Sara C. Mednick Ph.D.
Assistant Adjunct Professor
E-mail Address: firstname.lastname@example.org
Telephone #: 858-552-8585, Ext-2895
In 2003, Dr. Sara Mednick received her Ph.D. in Psychology from Harvard University. She completed postdoctoral studies in the laboratory of Dr. Geoffrey Boynton at the Salk Institute for Biological Studies in La Jolla, California, and this work was supported by a three-year, National Institute of Health funded, National Research Service Award fellowship. In fall 2007, she joined our faculty and was awarded a five-year, National Institute of Mental Health-funded, Mentored Research Career Scientist Award. Dr. Mednick’s napping research has been the subject of news reports by CNN, Reuters TV, NPR, The Economist, The Wall Street Journal, Consumer Reports Health Journal, Reader’s Digest, The New York Times and other major media outlets.
My research is devoted to understanding how napping affects human performance. Through the use of such cutting-edge technology as functional magnetic resonance imaging (fMRI), electro-encephalography (EEG), and pharmacologically-tractable neurotransmitter systems, it is possible to reveal neurobiological mechanisms underlying a wide range of cognitive processes. My laboratory investigates memory consolidation, creativity, perceptual learning, and applied areas of napping on the workplace. Sleep is the context and these techniques are the tools we use to pinpoint the areas of the brain and the functional mechanisms that underlie these cognitive processes. My intention is to create research that has both basic and operational applications.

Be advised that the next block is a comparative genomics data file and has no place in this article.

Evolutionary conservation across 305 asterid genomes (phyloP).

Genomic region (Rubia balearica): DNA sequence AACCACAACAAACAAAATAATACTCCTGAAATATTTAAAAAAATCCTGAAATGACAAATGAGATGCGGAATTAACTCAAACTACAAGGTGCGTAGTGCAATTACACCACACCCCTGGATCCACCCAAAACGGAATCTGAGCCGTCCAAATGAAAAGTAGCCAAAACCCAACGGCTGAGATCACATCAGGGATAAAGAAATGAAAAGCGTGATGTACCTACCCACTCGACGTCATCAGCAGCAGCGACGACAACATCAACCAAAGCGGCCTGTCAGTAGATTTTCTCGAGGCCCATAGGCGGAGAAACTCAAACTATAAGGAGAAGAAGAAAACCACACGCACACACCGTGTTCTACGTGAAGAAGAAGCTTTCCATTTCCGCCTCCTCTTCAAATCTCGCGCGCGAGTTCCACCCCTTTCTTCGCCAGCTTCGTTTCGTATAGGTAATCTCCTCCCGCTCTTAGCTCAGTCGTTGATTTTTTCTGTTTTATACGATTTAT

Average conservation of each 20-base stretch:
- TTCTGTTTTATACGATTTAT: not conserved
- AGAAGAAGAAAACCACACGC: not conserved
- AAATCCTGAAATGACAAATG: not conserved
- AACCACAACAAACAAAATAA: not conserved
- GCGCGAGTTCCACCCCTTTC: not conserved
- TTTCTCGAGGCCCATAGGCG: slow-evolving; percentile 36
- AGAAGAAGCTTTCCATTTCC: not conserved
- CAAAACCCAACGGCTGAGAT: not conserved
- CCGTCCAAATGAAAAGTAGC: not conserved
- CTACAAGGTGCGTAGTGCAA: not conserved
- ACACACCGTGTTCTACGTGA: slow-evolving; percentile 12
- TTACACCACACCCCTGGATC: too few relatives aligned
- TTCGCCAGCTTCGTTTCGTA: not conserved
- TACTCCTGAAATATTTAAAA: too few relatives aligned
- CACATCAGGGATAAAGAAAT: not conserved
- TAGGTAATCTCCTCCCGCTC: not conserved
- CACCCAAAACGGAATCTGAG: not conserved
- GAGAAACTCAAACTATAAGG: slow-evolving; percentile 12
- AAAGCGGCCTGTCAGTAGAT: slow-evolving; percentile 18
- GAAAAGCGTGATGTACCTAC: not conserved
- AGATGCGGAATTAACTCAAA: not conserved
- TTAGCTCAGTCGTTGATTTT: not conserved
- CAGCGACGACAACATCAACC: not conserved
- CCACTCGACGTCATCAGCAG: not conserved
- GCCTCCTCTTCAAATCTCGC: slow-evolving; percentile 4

• Mednick SC, Nakayama K, Cantero JL, Atienza M, Levin AA, Pathak N, Stickgold R,
The Restorative Benefit of Naps on Perceptual Deterioration. Nature Neuroscience 5: 677-
• Mednick SC., Nakayama K., Stickgold R. Sleep-dependent Learning: A Nap is as
Good as a Night. Nature Neuroscience 6: 697-698, 2003.
• Mednick SC, Arman AC, Boynton GM. The Time Course and Specificity of Perceptual
Deterioration. Proc. from the National Academy of Sciences 102(10):3881-3885, 2005.
• Mednick SC, Drummond SPA, Arman AC, Boynton GM. Perceptual Deterioration is
Reflected in the Neural Response: An fMRI Study Between Nappers and Non-Nappers.
Perception 37:1086-1097, 2008.
• Mednick SC, Kanady J, Cai D, Drummond SPA, Comparing the Benefits of Caffeine, Naps
and Placebo on Verbal, Motor, and Perceptual Memory. Behav. Brain Res.193: 79–86, 2008.